Time on Wednesday revealed its choice for its annual "Person of the Year" award: The women whom it deemed the "Silence Breakers" who founded the #MeToo movement to combat sexual harassment in the workplace.
Time announced its "Person of the Year" on NBC's "Today" show, where editor-in-chief Edward Felsenthal talked about the magazine's decision to pick sexual harassment accusers over President Donald Trump.
"This is the fastest moving social change we've seen in decades," explained Felsenthal. "Individual acts of courage by hundreds of women, and some men too, who came forward to tell their own stories of sexual harassment."
Felsenthal told "Today" that he viewed 2017's movement of women coming forward with their stories of sexual harassment as "just the beginning" of a broader social change that holds powerful men accountable for their sexual misconduct.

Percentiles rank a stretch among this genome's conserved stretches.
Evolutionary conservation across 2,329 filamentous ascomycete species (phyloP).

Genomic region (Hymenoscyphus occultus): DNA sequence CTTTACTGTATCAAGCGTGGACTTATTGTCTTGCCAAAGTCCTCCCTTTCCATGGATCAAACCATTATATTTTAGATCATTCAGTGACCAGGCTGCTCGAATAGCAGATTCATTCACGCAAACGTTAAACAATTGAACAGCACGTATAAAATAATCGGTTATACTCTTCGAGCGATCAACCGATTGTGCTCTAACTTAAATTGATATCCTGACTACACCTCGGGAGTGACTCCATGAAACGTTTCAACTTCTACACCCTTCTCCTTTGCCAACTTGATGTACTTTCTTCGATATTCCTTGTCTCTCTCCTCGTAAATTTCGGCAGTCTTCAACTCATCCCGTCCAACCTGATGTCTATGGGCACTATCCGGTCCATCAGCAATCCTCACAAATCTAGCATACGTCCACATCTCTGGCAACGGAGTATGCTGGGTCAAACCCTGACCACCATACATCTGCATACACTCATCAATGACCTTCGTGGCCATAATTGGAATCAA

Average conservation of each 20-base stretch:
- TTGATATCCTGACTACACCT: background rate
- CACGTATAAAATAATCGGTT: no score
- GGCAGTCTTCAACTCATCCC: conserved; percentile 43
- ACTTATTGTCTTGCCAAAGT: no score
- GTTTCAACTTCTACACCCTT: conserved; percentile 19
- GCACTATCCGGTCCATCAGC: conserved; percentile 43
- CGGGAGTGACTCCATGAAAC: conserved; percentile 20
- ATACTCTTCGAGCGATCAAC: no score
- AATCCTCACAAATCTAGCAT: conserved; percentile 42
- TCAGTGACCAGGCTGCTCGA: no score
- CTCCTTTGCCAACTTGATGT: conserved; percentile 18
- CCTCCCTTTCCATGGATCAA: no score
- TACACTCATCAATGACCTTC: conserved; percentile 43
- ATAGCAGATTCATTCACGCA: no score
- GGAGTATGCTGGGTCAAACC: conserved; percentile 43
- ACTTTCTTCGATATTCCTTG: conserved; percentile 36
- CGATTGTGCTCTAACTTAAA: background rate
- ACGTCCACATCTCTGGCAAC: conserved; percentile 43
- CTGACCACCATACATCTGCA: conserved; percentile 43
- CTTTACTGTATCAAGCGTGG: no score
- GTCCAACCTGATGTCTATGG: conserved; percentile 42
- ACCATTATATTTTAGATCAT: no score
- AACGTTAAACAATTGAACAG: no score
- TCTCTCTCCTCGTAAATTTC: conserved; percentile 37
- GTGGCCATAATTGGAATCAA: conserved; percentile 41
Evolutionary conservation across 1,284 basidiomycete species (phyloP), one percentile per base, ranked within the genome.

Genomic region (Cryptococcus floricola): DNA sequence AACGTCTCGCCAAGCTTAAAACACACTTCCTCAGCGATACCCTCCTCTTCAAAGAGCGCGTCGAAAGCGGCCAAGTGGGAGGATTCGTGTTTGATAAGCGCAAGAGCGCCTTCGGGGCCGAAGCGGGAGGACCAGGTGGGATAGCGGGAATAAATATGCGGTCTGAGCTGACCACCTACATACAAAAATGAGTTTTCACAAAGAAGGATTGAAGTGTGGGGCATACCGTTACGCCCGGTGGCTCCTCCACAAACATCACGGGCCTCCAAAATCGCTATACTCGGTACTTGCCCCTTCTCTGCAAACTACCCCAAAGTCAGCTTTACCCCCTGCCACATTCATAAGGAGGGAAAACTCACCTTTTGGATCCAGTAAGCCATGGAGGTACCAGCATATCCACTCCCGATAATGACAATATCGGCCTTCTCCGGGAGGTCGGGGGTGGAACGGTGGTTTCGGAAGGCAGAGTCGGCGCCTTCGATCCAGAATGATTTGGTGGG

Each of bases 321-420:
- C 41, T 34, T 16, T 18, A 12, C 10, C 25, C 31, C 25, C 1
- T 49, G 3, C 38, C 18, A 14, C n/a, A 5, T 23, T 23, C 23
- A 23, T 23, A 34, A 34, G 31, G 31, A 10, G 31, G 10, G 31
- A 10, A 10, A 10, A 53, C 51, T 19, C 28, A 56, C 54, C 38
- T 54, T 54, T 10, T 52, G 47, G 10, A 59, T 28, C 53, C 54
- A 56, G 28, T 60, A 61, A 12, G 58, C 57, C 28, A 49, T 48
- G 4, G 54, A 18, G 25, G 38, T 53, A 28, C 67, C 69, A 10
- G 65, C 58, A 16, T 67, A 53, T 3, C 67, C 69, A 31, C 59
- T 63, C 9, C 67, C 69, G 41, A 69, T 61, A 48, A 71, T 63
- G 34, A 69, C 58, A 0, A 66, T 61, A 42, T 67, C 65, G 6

The Time editor also emphasized that this wasn't just a story about female celebrities being sexually harassed, as plenty of American women from all walks of life have experienced similar situations.
"A woman we talked to, a hospital worker in the middle of the country, who... shared her story with us, but she doesn't feel like she can come forward without threatening her livelihood," he said.
Watch Felsenthal's interview below.
WATCH: “The image you see partially on the cover is of a woman we talked to… who doesn’t feel that she can come for… https://t.co/XU76RGwlH2— TODAY (@TODAY)1512563945.0